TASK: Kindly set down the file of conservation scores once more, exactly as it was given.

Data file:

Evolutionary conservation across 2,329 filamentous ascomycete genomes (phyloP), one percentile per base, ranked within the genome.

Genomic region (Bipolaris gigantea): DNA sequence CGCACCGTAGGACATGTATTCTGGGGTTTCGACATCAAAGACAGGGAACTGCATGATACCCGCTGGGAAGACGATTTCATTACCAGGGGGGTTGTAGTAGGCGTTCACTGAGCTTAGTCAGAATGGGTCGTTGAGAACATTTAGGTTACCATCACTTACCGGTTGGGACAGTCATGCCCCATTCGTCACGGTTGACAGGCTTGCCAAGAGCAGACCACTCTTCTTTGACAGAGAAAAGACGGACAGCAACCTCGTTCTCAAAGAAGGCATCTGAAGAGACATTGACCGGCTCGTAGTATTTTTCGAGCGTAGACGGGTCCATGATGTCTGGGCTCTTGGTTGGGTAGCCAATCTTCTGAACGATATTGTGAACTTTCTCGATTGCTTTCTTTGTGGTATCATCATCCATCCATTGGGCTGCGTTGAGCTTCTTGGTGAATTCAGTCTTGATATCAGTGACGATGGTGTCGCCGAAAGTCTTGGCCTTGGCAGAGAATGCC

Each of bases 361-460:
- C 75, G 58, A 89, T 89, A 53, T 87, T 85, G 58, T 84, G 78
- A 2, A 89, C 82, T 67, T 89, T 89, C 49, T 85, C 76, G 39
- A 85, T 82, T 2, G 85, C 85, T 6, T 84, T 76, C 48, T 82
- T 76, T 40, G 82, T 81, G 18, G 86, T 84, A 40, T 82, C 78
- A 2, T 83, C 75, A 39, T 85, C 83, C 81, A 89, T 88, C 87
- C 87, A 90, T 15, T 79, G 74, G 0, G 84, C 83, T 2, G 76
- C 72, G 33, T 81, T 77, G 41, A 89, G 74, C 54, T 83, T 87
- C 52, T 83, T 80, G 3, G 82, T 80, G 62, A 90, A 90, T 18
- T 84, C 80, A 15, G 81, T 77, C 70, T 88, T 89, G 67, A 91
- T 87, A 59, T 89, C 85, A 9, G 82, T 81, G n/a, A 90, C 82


Evolutionary conservation across 2,329 filamentous ascomycete genomes (phyloP), one percentile per base, ranked within the genome.

Genomic region (Bipolaris gigantea): DNA sequence CGCACCGTAGGACATGTATTCTGGGGTTTCGACATCAAAGACAGGGAACTGCATGATACCCGCTGGGAAGACGATTTCATTACCAGGGGGGTTGTAGTAGGCGTTCACTGAGCTTAGTCAGAATGGGTCGTTGAGAACATTTAGGTTACCATCACTTACCGGTTGGGACAGTCATGCCCCATTCGTCACGGTTGACAGGCTTGCCAAGAGCAGACCACTCTTCTTTGACAGAGAAAAGACGGACAGCAACCTCGTTCTCAAAGAAGGCATCTGAAGAGACATTGACCGGCTCGTAGTATTTTTCGAGCGTAGACGGGTCCATGATGTCTGGGCTCTTGGTTGGGTAGCCAATCTTCTGAACGATATTGTGAACTTTCTCGATTGCTTTCTTTGTGGTATCATCATCCATCCATTGGGCTGCGTTGAGCTTCTTGGTGAATTCAGTCTTGATATCAGTGACGATGGTGTCGCCGAAAGTCTTGGCCTTGGCAGAGAATGCC

Each of bases 361-460:
- C 75, G 58, A 89, T 89, A 53, T 87, T 85, G 58, T 84, G 78
- A 2, A 89, C 82, T 67, T 89, T 89, C 49, T 85, C 76, G 39
- A 85, T 82, T 2, G 85, C 85, T 6, T 84, T 76, C 48, T 82
- T 76, T 40, G 82, T 81, G 18, G 86, T 84, A 40, T 82, C 78
- A 2, T 83, C 75, A 39, T 85, C 83, C 81, A 89, T 88, C 87
- C 87, A 90, T 15, T 79, G 74, G 0, G 84, C 83, T 2, G 76
- C 72, G 33, T 81, T 77, G 41, A 89, G 74, C 54, T 83, T 87
- C 52, T 83, T 80, G 3, G 82, T 80, G 62, A 90, A 90, T 18
- T 84, C 80, A 15, G 81, T 77, C 70, T 88, T 89, G 67, A 91
- T 87, A 59, T 89, C 85, A 9, G 82, T 81, G n/a, A 90, C 82